Tuesday, November 2, is Election Day in various municipalities throughout South Florida. In the City of Miami, races for the mayor and two commissioners are on the ballot. Conventional wisdom dictates Mayor Francis Suarez and District 3 Commissioner Joe Carollo will be easily re-elected. Both men have been involved in controversy, lately for one and historically for the other, but they also have amassed huge campaign war chests that will allow them to prevail in this low voter turnout race.
The District 5 Commissioner race is one of the most highly contested local races this election cycle. Seven candidates are on the ballot: François Alexandre; Zico Fremont; Michael Hepburn; Christine King; Revran Shoshana Lincoln; Stephanie Thomas; and Jeffrey Watson.
Of the District 5 candidates, it appears that Hepburn, King, and Watson are the most viable.
The energy and ideas of Michael Hepburn have garnered him a lot of attention late in the campaign cycle. He earned the coveted recommendation of The Miami Herald editorial board and expanded his reach with the endorsement of famed filmmaker/activist Billy Corben. If he wants it, Hepburn has a future in politics. He has been a candidate for State Representative - District 108 and U.S. House of Representatives - District 27. He could benefit from establishing himself in one general area and building relationships to allow his much-needed people-centered ideas to come to fruition.
Non-profit executive Christine King has lived in Miami-Dade County since her childhood years. She was educated locally from elementary school through law school. She has been endorsed by Miami-Dade County Mayor Daniella Levine Cava and County Commissioner Keon Hardemon. Hardemon’s endorsement of King for the seat he once held is no surprise as she has longstanding close ties with the Hardemon family. King touts her relationship with Commissioner Hardemon as a positive for District 5, yet some residents think she will be a puppet for the Hardemon family. King appears to be the frontrunner in this race. She has hard-hitting commercials on radio, television, and social media. In this low turnout race, she is destined for an outright win or a runoff.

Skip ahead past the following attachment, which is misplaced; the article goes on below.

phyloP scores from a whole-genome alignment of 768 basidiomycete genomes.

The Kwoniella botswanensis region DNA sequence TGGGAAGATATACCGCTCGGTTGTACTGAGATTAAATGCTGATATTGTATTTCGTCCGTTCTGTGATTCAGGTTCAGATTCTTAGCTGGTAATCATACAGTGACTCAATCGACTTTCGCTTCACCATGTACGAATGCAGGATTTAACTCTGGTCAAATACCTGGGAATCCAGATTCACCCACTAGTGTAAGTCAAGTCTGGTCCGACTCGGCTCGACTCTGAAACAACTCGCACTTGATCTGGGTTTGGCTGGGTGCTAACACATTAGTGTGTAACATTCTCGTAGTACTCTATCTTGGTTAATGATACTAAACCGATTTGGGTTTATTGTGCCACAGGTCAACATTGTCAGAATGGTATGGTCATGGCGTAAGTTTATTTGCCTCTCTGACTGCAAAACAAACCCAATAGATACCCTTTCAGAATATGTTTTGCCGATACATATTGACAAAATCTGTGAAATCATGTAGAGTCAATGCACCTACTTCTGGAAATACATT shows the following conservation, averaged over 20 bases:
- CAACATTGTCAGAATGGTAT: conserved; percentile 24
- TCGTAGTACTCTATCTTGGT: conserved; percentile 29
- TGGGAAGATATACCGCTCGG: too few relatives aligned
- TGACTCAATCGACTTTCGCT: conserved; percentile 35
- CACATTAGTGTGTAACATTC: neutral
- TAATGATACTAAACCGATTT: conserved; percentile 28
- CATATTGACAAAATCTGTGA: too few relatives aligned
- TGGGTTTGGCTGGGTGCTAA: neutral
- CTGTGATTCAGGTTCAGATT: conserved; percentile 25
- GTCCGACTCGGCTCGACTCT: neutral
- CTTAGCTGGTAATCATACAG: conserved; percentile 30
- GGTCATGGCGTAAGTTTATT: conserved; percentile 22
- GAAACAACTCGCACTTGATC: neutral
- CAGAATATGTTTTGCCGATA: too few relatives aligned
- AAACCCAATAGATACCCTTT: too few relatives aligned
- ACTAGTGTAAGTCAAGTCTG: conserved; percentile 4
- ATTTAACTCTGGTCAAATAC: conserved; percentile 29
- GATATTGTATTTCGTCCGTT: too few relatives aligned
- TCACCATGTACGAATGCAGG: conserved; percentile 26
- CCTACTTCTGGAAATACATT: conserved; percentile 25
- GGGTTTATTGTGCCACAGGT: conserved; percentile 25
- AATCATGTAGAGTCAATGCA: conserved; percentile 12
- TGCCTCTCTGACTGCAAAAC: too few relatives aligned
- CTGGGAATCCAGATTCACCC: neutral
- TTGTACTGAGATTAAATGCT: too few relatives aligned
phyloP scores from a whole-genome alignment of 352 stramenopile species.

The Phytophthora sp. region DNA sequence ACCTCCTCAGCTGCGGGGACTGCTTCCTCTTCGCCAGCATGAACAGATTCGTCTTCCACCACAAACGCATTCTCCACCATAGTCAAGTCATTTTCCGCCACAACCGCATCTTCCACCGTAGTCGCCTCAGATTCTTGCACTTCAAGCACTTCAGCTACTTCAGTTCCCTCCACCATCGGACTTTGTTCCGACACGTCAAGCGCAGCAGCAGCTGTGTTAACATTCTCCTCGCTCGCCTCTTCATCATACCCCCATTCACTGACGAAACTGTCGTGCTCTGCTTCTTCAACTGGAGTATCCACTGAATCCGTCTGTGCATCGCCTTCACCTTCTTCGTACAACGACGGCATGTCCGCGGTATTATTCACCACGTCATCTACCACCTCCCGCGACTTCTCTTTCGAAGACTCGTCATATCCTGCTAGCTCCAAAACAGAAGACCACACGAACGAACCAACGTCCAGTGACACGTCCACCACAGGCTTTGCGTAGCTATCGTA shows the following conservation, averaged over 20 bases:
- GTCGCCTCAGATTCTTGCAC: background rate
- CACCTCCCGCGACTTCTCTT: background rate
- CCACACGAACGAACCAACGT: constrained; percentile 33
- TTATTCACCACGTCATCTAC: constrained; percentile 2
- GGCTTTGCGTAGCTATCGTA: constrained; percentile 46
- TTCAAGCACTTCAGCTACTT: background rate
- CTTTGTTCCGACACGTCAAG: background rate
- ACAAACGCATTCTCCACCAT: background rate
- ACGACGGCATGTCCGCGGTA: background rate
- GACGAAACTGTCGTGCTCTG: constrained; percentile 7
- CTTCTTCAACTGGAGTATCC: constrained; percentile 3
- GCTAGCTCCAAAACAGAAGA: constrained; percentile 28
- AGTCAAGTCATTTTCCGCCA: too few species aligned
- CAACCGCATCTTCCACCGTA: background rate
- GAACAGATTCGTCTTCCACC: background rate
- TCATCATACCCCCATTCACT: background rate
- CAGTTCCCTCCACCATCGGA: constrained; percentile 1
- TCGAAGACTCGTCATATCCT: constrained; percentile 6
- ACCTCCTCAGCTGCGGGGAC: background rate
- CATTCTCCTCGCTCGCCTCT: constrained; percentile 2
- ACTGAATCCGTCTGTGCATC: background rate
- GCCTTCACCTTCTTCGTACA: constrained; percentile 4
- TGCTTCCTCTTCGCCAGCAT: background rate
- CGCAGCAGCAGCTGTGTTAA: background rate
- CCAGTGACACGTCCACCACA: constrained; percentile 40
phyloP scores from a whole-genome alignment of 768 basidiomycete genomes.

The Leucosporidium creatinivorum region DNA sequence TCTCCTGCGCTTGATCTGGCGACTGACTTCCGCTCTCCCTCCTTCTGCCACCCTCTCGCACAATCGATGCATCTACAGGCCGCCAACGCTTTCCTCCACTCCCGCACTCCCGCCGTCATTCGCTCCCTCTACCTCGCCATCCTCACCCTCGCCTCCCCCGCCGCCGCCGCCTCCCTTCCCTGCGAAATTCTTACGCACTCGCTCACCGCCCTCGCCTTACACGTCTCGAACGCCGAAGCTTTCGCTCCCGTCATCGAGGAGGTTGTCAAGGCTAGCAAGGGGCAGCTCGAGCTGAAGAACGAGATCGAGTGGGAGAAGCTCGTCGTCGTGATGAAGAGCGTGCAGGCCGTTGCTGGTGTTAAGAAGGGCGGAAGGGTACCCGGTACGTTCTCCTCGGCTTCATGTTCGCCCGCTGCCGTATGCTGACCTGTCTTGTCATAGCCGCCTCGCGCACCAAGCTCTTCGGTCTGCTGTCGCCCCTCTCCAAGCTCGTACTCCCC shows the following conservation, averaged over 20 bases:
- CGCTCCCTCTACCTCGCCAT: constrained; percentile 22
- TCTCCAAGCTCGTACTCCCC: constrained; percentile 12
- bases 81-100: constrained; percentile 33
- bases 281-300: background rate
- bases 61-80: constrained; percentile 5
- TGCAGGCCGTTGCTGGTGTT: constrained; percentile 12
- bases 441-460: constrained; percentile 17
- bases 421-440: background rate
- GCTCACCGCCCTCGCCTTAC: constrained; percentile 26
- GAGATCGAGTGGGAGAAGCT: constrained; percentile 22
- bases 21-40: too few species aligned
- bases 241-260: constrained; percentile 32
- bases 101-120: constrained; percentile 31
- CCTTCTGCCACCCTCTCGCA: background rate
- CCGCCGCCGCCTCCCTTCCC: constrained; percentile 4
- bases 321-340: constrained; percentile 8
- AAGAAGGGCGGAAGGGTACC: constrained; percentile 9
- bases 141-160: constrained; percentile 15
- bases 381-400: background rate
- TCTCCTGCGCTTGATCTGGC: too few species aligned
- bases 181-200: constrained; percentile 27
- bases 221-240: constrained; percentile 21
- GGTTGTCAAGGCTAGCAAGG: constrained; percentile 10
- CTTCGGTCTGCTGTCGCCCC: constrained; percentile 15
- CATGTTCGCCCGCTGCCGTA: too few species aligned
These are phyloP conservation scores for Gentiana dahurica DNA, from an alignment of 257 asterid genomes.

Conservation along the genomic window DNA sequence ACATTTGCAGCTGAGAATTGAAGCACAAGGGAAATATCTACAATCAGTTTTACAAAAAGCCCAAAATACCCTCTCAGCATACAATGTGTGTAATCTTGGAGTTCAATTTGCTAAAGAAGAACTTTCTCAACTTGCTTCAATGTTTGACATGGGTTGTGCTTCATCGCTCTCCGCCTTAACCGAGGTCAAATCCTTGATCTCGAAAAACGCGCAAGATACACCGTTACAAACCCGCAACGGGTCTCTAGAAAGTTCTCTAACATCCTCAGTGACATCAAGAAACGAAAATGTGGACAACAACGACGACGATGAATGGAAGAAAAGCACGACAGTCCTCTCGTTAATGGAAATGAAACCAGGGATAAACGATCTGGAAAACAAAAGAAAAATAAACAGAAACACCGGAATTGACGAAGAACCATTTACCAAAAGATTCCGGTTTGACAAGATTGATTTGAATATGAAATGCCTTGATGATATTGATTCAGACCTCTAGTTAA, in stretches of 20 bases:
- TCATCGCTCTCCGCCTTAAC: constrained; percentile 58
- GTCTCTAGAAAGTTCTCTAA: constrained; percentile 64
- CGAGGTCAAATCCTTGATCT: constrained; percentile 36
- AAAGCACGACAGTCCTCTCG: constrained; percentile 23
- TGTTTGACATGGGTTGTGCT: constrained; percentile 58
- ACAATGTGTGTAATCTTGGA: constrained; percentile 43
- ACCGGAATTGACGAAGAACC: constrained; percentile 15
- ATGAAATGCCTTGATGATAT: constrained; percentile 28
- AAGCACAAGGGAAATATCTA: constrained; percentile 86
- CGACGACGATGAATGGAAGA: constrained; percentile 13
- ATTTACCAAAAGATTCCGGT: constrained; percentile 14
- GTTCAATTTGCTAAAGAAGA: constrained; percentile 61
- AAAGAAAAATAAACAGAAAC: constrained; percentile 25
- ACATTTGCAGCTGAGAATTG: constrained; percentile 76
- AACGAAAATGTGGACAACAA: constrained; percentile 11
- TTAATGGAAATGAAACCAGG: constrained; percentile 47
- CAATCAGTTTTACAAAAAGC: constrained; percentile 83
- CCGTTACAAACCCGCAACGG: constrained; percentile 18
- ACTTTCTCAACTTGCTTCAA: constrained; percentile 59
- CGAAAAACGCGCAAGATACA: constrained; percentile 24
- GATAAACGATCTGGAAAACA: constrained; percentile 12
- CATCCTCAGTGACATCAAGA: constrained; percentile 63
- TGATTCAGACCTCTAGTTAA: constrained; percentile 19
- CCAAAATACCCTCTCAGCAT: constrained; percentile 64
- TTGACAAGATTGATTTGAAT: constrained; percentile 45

Incumbent District 5 Commissioner Jeffrey Watson was appointed almost a year ago. To those unfamiliar with Miami politics, he seemed to come out of nowhere but, his history with the City of Miami government made him the perfect placeholder candidate until this election. The reality is that anyone following City of Miami politics knew that Watson would likely change his mind. Recent history harkens back to Rev. Richard Dunn, who was appointed and later changed his mind and ran. The commissioners should have made and appointment, without a stipulation, rather subject the public to more political theater. Of the candidates, Watson possesses the hometown bonafides, business and high-level government experience that are assets to the commission. He appears to be the best skilled to deal with the circus that has become Miami City Hall. When Watson speaks, it is typically in a calm manner and he displays excellent analytical skills. He is the much-needed adult on the dais at Miami City Hall. Watson has been endorsed by Carrie Meek and Kendrick Meek, both Former U.S. Representatives. He has his work cut out for him to win this seat.
If the winner of this seat has any genuine concern about and for the residents of District 5, they will actively engage candidate François Alexandre in developing and executing plans to help the grassroots people in the community. Alexandre could easily represent District 5 well on the commission but he best serves as a community advocate who will mobilize residents and hold the commissioners accountable.
Voters have until 7 pm to cast their ballots at their respective precinct. If no candidate wins 50 percent of the vote, a runoff between the top two vote-getters will occur on November 16. Will there be a change or more of the same? Only the voters will decide.